SHW: The easy and uninteresting answer is: I needed a topic I could finish in a year, so that meant Luther was out of the question! I highly recommend doing dissertations where the secondary literature is virtually nonexistent. 

The more interesting answer is this. During my college years, I was in a very Catholic-oriented crowd of Lutherans, and some of them thought that eliminating the ordination of women in Lutheranism would increase our chances of ecumenical reconciliation with Catholics. (Now I think that’s not only placing an unfair burden on women but ignores the vast number of other issues that continue to separate us.) At the same time, one of my mentors said to me, “You’re the only reason I still believe in the ordination of women.” I was really shocked by this ad hominem (ad feminam?) argument, which I knew he would refuse in any other context. Ironically, I didn’t actually have any intention at the time of becoming a pastor—for awhile I myself was opposed to the ordination of women because it was the surest way to keep safe from such a terrible fate!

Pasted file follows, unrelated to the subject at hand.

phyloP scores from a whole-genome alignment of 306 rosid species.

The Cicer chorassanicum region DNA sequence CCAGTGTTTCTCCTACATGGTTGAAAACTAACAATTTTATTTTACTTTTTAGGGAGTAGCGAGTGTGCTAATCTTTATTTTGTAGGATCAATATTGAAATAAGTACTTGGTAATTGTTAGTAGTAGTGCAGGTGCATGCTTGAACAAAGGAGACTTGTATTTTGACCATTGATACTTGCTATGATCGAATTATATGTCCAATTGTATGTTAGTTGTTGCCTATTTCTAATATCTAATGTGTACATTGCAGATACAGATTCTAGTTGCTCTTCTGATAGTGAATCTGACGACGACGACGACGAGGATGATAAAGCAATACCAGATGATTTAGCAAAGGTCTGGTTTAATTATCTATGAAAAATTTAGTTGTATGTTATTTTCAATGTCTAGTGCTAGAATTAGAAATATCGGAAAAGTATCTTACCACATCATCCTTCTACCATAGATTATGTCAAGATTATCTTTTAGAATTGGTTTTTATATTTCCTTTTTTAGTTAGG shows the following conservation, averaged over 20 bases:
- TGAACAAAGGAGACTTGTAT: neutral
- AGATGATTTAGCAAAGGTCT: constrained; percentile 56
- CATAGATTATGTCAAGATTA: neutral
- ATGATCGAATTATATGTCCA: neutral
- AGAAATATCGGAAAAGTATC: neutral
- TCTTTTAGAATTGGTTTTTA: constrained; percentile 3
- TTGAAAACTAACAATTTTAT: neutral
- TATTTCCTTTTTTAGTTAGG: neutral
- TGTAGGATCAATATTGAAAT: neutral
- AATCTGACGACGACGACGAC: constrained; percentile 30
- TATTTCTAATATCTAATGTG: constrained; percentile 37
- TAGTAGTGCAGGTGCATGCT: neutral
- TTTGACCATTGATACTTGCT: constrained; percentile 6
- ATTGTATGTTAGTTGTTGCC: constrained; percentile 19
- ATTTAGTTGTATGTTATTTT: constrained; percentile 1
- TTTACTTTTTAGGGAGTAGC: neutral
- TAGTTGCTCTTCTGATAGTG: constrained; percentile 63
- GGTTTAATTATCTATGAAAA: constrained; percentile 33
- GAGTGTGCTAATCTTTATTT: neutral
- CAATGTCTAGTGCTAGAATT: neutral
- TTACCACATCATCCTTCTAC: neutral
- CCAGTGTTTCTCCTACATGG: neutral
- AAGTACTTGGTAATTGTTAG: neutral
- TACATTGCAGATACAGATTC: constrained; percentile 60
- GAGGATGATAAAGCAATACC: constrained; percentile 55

Enter my friend Michael Plekon, an esteemed Orthodox theologian and priest, who said: you need to read Elisabeth Behr-Sigel’s book. I did, and it cleared my head beautifully. Here was a woman outside of the Lutheran-Catholic crossfire, who knew and appreciated feminism but did not consider it determinative for Christian faith, and who built on Scripture, patristic studies, and contemporary Orthodox theology to make a case for the ordination of women. Though the set of arguments on this topic is different depending on one’s confessional location, tracing the argument in another church’s setting was extremely illuminating of my own. I went to France to meet her the following year and exchanged occasional letters with her until her death. In many ways, my dissertation was paying a debt of gratitude to this remarkable woman. (And I did end up getting ordained after all. Oh well.)